New York’s extensive public transit system may best others in size, but in performance? Not so much. Complaints about subway service have more than doubled since 2012, increasing from 28,000 per month to over 70,000. The finding is one of many released in a new study by the MTA and first reported by the New York Times.
On weekdays, only 67 percent of trains reach their final destination within five minutes of their scheduled arrival, with some trains like the 2 and 5 operating particularly sub-par with an on-time arrival rate of less than 40 percent. By comparison, 99 percent of trains in Hong Kong’s public transit system arrive on time.
The distance a subway car travels on average before breaking down has decreased since 2010 too, from 200,000 miles to 120,000 miles. “We’re dealing with an aging fleet,” the MTA’s interim executive director, Veronique Hakim, told the Times.
But Hakim also explained away the functionality issues facing the subway system by noting that the 2010 measurement of distance between breakdowns was “artificially high” because a large number of new subway cars were added to the system that year. A new batch of subway cars are due to arrive this year; the accordion-like open gangway cars that the MTA announced it would be adding to its fleet won’t be arriving until 2020 or later.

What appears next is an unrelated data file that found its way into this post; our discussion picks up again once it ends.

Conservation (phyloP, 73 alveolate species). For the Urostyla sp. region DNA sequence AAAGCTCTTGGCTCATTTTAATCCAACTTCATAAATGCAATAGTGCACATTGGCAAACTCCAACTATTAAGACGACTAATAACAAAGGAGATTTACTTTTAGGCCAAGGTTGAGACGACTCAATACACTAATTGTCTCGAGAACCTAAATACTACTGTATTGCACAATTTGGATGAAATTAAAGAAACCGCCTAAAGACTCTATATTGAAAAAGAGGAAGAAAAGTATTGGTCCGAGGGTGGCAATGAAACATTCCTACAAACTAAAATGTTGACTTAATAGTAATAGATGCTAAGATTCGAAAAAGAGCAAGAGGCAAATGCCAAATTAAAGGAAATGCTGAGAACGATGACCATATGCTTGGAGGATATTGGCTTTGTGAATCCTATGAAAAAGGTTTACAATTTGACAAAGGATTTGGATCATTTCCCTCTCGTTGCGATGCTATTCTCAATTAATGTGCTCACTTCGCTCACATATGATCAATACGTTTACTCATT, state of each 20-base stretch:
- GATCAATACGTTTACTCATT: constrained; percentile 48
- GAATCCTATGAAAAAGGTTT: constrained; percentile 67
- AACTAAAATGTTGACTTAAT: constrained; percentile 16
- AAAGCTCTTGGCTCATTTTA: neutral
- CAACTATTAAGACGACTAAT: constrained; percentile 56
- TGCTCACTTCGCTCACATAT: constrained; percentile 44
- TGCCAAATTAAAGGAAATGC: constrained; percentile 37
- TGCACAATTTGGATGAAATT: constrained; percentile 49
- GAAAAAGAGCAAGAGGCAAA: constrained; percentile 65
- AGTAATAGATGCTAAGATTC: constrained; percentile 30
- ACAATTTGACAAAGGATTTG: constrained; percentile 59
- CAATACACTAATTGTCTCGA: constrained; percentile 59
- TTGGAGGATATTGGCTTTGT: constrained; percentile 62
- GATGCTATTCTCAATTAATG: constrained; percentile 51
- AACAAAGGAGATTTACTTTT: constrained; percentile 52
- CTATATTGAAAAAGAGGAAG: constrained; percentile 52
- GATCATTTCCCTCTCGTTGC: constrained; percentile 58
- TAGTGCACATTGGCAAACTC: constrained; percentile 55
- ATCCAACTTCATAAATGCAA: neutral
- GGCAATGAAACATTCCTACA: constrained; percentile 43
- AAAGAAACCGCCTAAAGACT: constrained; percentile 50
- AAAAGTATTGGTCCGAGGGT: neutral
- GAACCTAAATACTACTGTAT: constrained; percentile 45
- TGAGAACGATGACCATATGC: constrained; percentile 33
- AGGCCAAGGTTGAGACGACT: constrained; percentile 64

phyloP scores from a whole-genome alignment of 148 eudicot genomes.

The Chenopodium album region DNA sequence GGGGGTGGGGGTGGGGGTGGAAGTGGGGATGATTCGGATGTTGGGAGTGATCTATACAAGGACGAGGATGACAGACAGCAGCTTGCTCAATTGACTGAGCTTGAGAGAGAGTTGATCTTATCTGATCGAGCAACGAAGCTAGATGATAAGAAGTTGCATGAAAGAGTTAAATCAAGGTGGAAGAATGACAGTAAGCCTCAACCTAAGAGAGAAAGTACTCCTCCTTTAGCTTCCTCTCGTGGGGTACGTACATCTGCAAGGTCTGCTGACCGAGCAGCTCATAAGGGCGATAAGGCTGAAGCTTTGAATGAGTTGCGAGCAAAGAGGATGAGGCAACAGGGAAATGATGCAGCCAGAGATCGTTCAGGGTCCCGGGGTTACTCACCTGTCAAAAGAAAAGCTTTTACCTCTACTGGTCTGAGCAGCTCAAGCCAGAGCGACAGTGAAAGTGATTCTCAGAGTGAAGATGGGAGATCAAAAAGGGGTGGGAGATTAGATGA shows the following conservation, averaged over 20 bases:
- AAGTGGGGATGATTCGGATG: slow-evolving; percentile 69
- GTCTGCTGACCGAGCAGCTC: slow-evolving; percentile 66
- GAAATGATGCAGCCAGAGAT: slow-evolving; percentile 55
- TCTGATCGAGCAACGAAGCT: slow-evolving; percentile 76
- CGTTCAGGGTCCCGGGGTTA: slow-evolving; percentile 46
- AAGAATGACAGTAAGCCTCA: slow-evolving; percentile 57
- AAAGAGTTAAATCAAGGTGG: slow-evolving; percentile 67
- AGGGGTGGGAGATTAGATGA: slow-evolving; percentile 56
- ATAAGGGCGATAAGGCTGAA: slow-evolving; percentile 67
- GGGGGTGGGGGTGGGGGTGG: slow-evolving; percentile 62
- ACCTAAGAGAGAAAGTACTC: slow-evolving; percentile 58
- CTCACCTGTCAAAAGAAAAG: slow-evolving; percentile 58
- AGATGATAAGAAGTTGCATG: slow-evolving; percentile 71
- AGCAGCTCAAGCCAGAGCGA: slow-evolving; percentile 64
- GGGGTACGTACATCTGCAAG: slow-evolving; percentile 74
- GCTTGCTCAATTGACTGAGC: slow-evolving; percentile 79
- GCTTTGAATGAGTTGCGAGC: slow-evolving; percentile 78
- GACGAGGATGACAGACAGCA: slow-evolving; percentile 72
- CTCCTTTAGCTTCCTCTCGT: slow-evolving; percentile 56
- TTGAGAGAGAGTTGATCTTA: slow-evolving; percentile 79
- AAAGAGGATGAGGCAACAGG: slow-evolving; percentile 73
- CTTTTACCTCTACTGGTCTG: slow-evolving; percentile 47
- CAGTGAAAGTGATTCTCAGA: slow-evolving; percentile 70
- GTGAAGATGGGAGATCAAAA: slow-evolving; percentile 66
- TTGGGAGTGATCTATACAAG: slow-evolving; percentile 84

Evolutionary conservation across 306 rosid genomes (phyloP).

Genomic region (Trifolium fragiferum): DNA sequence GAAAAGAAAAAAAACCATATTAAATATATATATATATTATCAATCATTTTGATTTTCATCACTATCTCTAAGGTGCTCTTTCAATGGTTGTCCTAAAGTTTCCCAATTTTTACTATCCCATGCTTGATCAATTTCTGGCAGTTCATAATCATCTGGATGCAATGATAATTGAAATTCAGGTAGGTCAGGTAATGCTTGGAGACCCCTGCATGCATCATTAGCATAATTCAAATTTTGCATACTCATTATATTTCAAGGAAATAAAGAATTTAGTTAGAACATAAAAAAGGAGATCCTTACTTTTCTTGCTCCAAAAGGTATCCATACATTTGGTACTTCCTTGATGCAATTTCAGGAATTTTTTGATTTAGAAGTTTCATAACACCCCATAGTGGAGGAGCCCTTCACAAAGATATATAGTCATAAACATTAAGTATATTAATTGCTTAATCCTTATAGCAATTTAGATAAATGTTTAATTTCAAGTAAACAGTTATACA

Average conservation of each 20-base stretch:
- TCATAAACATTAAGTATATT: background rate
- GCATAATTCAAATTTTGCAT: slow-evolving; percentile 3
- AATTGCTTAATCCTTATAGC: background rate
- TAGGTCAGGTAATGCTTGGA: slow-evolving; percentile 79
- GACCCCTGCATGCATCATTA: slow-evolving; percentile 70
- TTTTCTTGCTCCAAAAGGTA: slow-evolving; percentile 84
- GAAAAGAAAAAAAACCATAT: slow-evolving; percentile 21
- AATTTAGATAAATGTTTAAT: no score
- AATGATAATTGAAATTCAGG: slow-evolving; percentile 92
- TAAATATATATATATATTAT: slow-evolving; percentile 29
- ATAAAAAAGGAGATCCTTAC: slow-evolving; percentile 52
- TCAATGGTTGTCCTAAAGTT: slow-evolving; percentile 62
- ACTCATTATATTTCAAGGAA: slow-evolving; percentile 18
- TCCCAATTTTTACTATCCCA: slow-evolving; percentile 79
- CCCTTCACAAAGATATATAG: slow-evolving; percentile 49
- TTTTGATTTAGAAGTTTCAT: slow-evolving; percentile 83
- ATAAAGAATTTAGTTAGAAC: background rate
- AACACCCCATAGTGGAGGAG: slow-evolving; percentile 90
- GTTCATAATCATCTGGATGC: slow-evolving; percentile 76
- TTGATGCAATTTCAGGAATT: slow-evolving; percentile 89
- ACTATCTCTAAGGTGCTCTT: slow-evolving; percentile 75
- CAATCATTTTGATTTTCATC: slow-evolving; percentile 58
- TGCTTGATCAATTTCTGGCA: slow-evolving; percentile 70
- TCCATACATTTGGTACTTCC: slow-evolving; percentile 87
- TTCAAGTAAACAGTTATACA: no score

The MTA, which is overseen not by Mayor de Blasio but Governor Cuomo, announced a landmark capital plan in April, which divides funds needed to forge ahead with improvements like a new electronic MetroCard system, station overhauls, the Second Avenue Subway and East Side Access.
But despite the system’s ailments and peak ridership—the Times says the subway handles 6 million riders a day, comparable to ridership in the 1940s—Governor Cuomo has tucked a budget cut of $65 million into his executive budget, the Daily News notes. To survive, the cut must pass the budget process.